And, also, as a matter of state law, the Arizona Supreme Court conducts a proportionality review in which it compares the sentence imposed in the case before it with those in other cases.

That proportionality review is done as a matter of state law, and not as a matter of Federal law.

As Pulley makes clear, one problem with that sort of proportionality review being done by a Federal court is that the Federal court… this Court or any other Federal court… is not going to have the same access to the record in the other death penalty cases from the state that the Arizona Supreme Court will.

The Arizona Supreme Court will have those records before it, will have the transcripts, will have the sentencing decisions, and can make a much more informed and complete analysis than a Federal court could do attempting to make a proportionality review.

With respect to what happened in this case, our position is that the standard applied is a constitutionally narrow one, that the facts fit plainly within that definition, and in fact fit within the core of that definition.

It’s our position that the Ninth Circuit, instead of acting as a Federal reviewing court, essentially acted as another sentencing court.

In doing so, it exceeded its authority and this Court should correct the mistake, set aside that finding by the Ninth Circuit, and reinstate the death penalty for Mr. Jeffers.

Unless the Court has additional questions, I’d like to reserve the rest of my time for rebuttal.

William H. Rehnquist:

Very well, Mr. Grant.

Mr. Liebman, we’ll hear from you now.

James S. Liebman:

Mr. Chief Justice Rehnquist, may it please the Court:

The issues in this case have narrowed considerably as a result of the briefing and particularly the argument here.

James S. Liebman:

It seems to me it is clear that both parties agree that there are two questions, constitutional questions, that the Court has to address in a case such a this one, and it’s also clear that the parties agree on the standards that apply to both of those two questions.

What they disagree about is the answer to the first of those questions.

The first question is whether or not Arizona’s definition… Arizona has a definition of its especially heinous and depraved aggravating circumstance that satisfied the Eighth Amendment rule of Furman versus Georgia, that it narrowed the class of death-eligible first-degree murderers on the basis of an objective principle.

That question entails an inquiry, as in both Godfrey and Maynard, into first whether or not the state has defined its aggravating circumstance in a constitutional manner, and, secondly, whether it has applied a constitutional definition in the particular case.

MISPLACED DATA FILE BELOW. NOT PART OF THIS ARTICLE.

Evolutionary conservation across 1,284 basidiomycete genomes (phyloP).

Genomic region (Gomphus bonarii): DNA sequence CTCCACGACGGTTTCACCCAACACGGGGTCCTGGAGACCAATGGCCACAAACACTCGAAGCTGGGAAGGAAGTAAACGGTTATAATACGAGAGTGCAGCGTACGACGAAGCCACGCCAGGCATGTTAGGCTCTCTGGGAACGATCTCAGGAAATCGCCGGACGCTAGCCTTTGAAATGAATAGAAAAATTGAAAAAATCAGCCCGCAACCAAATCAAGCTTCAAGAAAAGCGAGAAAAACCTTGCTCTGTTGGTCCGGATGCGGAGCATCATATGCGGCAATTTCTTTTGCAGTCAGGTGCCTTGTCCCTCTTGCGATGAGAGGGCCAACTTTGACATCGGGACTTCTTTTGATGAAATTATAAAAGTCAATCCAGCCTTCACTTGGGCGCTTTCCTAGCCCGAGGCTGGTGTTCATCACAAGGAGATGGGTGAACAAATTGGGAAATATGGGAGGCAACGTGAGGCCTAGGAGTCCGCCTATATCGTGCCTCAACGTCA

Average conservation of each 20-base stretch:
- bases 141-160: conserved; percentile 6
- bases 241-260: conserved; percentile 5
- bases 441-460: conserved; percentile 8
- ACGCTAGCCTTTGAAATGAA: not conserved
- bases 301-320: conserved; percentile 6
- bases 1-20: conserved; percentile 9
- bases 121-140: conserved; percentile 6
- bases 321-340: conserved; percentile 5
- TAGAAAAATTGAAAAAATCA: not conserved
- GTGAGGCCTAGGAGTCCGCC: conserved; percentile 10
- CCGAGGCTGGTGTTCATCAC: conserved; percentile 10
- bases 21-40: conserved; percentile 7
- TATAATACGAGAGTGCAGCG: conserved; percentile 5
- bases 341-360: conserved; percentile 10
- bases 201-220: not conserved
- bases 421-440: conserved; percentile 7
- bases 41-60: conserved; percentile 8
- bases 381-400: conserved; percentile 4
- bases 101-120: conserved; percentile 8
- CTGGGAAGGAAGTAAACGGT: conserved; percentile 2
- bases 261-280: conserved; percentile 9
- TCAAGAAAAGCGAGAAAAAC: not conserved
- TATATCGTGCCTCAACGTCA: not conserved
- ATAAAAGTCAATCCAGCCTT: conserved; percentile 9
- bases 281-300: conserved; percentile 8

William H. Rehnquist:

This… this is the point on which the Ninth Circuit ruled against your client?

James S. Liebman:

No, Your Honor.

The Ninth Circuit did not rule against Mr. Jeffers on either of those aspects of the Maynard and Godfrey rule.

William H. Rehnquist:

Well, it did… it did make one favorable ruling to the state.

What was that?

James S. Liebman:

That ruling was that the statute… and it says statute repeatedly… the statute on its face was not unconstitutional, and it cites Gregg.

That’s exactly the ruling this Court made in Gregg, which was that the reason the statute isn’t unconstitutional on its face is it is, as the Ninth Circuit said, capable of constitutional definition and application.

The question it set aside was are we going to throw out the Arizona statute lock, stock and barrel?

And it said no, we’re going to see if in the definition of that statute and in the application of that statute it was rendered constitutional before we’re going to throw the whole thing out.

And it concluded that it was not constitutional.

The state has said that that narrowing requirement is met.

In fact, the state began its argument by saying once the state has adopted a proper narrowing construction… that’s the critical premise… then you go on to its second question.

Well, we are challenging that premise, and the reason we challenge that premise is that the state has never told us what the narrowing principle is.

There is no statement of that in the state’s briefs and the state did not make that statement during the course of its argument.

We don’t know what that narrowing principle is, and it’s the absence of that principle that renders the Arizona definition as applied in this case unconstitutional.

And it seems to me–

Anthony M. Kennedy:

If… if the Supreme Court of Arizona had in effect said exactly what the Ninth Circuit said, I take it we’d have jurisdiction on direct review to reverse them under your theory?

James S. Liebman:

–If the Supreme Court of Arizona said–

Anthony M. Kennedy:

Let’s say… let’s say the Ninth Circuit opinion was really written by the Supreme Court of Arizona in this case, I take it under your theory we’d have jurisdiction on direct review if… assuming we granted cert…. to reverse them.

James S. Liebman:

–Absolutely, because it would have been decided on the–

Anthony M. Kennedy:

You have to say to say that for your theory of the case, I take it.

James S. Liebman: